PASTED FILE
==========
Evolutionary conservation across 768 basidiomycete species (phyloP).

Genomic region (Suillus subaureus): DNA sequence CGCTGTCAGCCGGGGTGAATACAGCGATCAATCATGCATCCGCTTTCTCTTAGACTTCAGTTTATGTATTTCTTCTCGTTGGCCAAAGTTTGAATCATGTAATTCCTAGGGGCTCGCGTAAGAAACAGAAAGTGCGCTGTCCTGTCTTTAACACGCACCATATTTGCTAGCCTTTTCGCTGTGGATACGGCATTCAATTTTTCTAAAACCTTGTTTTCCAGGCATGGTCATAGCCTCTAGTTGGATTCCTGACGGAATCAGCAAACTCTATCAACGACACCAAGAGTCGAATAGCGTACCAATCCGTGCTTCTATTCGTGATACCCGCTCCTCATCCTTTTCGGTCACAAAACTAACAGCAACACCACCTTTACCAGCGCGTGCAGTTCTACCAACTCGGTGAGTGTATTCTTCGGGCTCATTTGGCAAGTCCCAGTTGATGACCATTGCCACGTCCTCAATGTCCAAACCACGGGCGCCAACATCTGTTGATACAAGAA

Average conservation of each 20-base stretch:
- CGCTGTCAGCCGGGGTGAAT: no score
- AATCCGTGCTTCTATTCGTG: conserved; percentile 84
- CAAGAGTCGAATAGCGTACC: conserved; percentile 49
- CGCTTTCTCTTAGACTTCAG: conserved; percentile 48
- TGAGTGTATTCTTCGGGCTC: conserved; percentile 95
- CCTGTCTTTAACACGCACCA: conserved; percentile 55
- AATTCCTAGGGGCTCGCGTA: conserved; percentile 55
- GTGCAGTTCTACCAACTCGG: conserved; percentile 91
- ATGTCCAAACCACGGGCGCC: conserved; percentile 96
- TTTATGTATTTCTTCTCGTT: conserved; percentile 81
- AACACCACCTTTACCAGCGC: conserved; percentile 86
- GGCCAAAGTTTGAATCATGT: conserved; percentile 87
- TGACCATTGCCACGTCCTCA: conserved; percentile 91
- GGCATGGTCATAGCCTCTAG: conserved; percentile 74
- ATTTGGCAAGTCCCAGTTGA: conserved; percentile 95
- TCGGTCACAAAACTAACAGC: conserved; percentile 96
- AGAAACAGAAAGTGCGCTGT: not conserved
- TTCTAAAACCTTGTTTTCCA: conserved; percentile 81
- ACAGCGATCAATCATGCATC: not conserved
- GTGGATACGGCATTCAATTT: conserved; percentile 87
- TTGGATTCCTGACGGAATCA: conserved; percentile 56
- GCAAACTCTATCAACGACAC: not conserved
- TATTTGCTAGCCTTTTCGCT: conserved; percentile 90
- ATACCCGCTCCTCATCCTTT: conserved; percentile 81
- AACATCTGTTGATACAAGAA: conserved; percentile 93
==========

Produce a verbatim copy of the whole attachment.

Evolutionary conservation across 768 basidiomycete species (phyloP).

Genomic region (Suillus subaureus): DNA sequence CGCTGTCAGCCGGGGTGAATACAGCGATCAATCATGCATCCGCTTTCTCTTAGACTTCAGTTTATGTATTTCTTCTCGTTGGCCAAAGTTTGAATCATGTAATTCCTAGGGGCTCGCGTAAGAAACAGAAAGTGCGCTGTCCTGTCTTTAACACGCACCATATTTGCTAGCCTTTTCGCTGTGGATACGGCATTCAATTTTTCTAAAACCTTGTTTTCCAGGCATGGTCATAGCCTCTAGTTGGATTCCTGACGGAATCAGCAAACTCTATCAACGACACCAAGAGTCGAATAGCGTACCAATCCGTGCTTCTATTCGTGATACCCGCTCCTCATCCTTTTCGGTCACAAAACTAACAGCAACACCACCTTTACCAGCGCGTGCAGTTCTACCAACTCGGTGAGTGTATTCTTCGGGCTCATTTGGCAAGTCCCAGTTGATGACCATTGCCACGTCCTCAATGTCCAAACCACGGGCGCCAACATCTGTTGATACAAGAA

Average conservation of each 20-base stretch:
- CGCTGTCAGCCGGGGTGAAT: no score
- AATCCGTGCTTCTATTCGTG: conserved; percentile 84
- CAAGAGTCGAATAGCGTACC: conserved; percentile 49
- CGCTTTCTCTTAGACTTCAG: conserved; percentile 48
- TGAGTGTATTCTTCGGGCTC: conserved; percentile 95
- CCTGTCTTTAACACGCACCA: conserved; percentile 55
- AATTCCTAGGGGCTCGCGTA: conserved; percentile 55
- GTGCAGTTCTACCAACTCGG: conserved; percentile 91
- ATGTCCAAACCACGGGCGCC: conserved; percentile 96
- TTTATGTATTTCTTCTCGTT: conserved; percentile 81
- AACACCACCTTTACCAGCGC: conserved; percentile 86
- GGCCAAAGTTTGAATCATGT: conserved; percentile 87
- TGACCATTGCCACGTCCTCA: conserved; percentile 91
- GGCATGGTCATAGCCTCTAG: conserved; percentile 74
- ATTTGGCAAGTCCCAGTTGA: conserved; percentile 95
- TCGGTCACAAAACTAACAGC: conserved; percentile 96
- AGAAACAGAAAGTGCGCTGT: not conserved
- TTCTAAAACCTTGTTTTCCA: conserved; percentile 81
- ACAGCGATCAATCATGCATC: not conserved
- GTGGATACGGCATTCAATTT: conserved; percentile 87
- TTGGATTCCTGACGGAATCA: conserved; percentile 56
- GCAAACTCTATCAACGACAC: not conserved
- TATTTGCTAGCCTTTTCGCT: conserved; percentile 90
- ATACCCGCTCCTCATCCTTT: conserved; percentile 81
- AACATCTGTTGATACAAGAA: conserved; percentile 93